Is an Online Divorce Right for You?

Online divorce
Online Divorces
Jay Williams
Quickie Divorce

In April 2013, individuals that were seeking to divorce their husband or wife were no longer entitled to legal aid (unless they had been the victim of domestic abuse) irrespective of their financial circumstances.

As a result of this, companies offering online divorce have received an ever increasing amount of attention and have also experienced an upturn in business. Why?

To put it simply, an online divorce is significantly cheaper than one performed by a solicitor.

But does this mean that it is the right way for you to proceed?

Firstly, online divorce providers are not solicitors.

This means that they cannot provide legal advice. Yes, we understand the divorce process, know how to prepare the necessary documents and can answer questions of fact, but we cannot negotiate a settlement with your spouse, nor can we advise you on whether or not an agreement that the two of you have reached – in principal – is fair.

Oh, and if you don’t both consent to the divorce then, sorry, but an online divorce is definitely not for you – we can only help if you’re both in agreement.

Generally speaking, an online divorce is appropriate when

a) both you and your spouse want the divorce (as discussed above)

b) when there is no dispute over assets (properties, savings, etc.) 

c) you are able to agree on whom your children will live with and how often the non-resident parent will be able to see them, whether or not they will stay with them, and so on.

You may hear solicitors say that you should only pursue an online divorce when there are no children involved, no significant assets to divide and when you have only been married for a short period of time, but this is not the case.

The length of the marriage is not relevant at all and an online divorce is not appropriate if you and your spouse cannot agree on how to divide your assets or new childcare arrangements only.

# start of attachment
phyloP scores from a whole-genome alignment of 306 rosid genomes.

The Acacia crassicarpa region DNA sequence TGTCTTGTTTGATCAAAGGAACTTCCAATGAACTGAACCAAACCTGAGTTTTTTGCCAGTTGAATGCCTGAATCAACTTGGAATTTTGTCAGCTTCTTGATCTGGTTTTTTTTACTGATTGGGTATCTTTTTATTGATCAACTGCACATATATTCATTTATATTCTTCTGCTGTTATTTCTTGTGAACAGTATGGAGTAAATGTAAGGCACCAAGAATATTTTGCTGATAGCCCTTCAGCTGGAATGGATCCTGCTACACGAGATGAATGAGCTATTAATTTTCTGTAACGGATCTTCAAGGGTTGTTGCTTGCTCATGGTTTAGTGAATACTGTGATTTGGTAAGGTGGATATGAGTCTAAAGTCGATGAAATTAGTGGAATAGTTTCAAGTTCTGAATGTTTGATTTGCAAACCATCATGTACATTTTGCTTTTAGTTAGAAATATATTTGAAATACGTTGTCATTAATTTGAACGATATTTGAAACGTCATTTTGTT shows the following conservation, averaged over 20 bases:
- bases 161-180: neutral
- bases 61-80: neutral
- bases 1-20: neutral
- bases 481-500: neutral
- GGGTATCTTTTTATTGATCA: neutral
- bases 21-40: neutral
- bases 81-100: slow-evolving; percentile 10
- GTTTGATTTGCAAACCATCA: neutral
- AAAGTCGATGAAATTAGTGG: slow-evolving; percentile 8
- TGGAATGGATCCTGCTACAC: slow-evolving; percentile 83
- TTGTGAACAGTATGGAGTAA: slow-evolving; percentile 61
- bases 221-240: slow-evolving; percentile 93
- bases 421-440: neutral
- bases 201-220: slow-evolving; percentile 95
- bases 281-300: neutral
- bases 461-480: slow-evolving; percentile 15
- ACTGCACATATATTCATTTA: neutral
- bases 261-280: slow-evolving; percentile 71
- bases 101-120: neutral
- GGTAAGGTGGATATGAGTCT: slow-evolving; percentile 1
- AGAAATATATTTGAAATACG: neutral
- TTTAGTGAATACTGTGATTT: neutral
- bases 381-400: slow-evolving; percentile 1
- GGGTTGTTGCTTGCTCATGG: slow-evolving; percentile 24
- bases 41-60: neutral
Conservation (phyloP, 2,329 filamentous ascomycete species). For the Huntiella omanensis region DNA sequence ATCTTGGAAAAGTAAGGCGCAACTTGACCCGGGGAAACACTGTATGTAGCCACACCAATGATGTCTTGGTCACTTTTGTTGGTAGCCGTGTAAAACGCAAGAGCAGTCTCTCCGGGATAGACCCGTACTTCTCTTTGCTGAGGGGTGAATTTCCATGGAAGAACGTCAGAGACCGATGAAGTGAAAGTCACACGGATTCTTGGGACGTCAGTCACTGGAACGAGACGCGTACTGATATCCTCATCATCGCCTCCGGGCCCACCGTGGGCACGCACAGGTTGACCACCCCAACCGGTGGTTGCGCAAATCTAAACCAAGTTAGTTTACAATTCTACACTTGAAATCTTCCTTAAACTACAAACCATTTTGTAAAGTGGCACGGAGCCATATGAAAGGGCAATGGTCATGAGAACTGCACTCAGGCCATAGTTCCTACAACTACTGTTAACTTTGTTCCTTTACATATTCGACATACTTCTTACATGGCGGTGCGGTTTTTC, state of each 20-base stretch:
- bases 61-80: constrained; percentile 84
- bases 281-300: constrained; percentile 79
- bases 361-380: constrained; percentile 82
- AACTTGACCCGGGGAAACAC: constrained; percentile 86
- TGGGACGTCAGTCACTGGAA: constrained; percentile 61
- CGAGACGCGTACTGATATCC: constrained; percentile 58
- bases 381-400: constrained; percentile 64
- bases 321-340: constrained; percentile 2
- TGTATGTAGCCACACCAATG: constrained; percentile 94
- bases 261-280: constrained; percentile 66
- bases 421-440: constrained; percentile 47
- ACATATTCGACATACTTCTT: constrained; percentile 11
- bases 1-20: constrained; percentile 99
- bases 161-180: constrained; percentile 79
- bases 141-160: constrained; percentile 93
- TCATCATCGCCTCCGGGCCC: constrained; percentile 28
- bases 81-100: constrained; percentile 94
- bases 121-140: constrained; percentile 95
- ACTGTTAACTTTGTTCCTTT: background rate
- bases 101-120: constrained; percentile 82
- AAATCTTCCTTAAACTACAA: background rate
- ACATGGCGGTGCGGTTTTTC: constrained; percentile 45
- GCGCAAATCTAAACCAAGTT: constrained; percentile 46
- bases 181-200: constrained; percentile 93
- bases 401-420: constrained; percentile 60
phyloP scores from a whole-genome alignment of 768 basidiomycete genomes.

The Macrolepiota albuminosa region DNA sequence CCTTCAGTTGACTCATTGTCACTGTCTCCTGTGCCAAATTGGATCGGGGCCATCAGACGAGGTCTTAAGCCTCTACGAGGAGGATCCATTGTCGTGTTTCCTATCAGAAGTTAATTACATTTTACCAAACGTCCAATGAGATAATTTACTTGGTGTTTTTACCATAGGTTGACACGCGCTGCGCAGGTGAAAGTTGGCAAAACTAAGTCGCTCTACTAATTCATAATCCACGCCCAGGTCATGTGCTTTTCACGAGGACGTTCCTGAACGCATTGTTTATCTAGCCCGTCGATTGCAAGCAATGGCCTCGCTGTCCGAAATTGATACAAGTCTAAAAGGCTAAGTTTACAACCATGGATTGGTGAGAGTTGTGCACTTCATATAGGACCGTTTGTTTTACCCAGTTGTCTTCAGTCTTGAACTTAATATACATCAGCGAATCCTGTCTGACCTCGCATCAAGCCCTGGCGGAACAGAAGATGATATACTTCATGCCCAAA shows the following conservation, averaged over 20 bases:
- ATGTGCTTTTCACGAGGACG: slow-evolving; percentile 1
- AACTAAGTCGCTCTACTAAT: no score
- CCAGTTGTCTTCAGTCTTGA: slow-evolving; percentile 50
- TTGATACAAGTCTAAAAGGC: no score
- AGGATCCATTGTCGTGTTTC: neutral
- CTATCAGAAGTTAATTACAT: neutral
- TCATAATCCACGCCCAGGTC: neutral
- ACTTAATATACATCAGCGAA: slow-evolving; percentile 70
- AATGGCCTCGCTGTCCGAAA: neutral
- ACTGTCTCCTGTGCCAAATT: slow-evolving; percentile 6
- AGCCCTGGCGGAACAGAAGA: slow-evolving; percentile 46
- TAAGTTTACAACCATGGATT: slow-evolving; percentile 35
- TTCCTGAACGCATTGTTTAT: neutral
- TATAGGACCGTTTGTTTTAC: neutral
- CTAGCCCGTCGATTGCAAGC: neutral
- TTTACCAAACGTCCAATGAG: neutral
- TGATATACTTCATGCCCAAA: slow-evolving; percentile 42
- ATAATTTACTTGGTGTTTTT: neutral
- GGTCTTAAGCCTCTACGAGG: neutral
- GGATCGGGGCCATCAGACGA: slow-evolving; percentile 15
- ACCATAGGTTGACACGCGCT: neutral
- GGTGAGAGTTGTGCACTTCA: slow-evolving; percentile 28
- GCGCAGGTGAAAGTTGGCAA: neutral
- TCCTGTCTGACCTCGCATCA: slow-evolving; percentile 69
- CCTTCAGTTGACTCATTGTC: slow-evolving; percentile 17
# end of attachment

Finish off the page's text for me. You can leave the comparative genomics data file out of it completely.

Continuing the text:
That said it is in no way advisable that you and your spouse agree on how to divide your assets without having sought some legal advice.

More important, though, is that you do not to agree to something purely because you’re tired of negotiating or in order to save money. Remember that this settlement may be required to pay the deposit on a new property, survive on a reduced income and much more.

If you are in any way displeased with a proposed settlement or are concerned that it will not meet your needs, then it is highly advisable that you instruct a solicitor. The same applies if you are unable to reach agreements with regards to any children that may be involved.

It is, of course, natural to save money whenever possible, but whilst I believe that online divorce providers offer an outstanding product, it is often vital that those going through a divorce seek the advice of a solicitor in order to ensure that they are not left regretting their decision in the long run.

If you and your spouse are in agreement, are amicable and are both happy with your agreements, though, then an online divorce may indeed be an economical and quick way to end your marriage.

Jay Williams


  1. My ex and I were amicable and felt no need to quibble over our belongings. That said, I’m still glad that we used mediation. It was very scary and overwhelming to get divorced, and it felt better to have professionals assisting us. (And, by the way, mediation was cheaper than two separate lawyers.)

    • Hi Divorced Kat. Thanks for your comment.

      It’s amazing how many divorce processes there are today but so many people are not aware of them, mediation included. So hopefully, The Divorce Magazine will bring this out and people choose which method is right for them. Personally, we applied directly to court and the whole thing cost us about £500.

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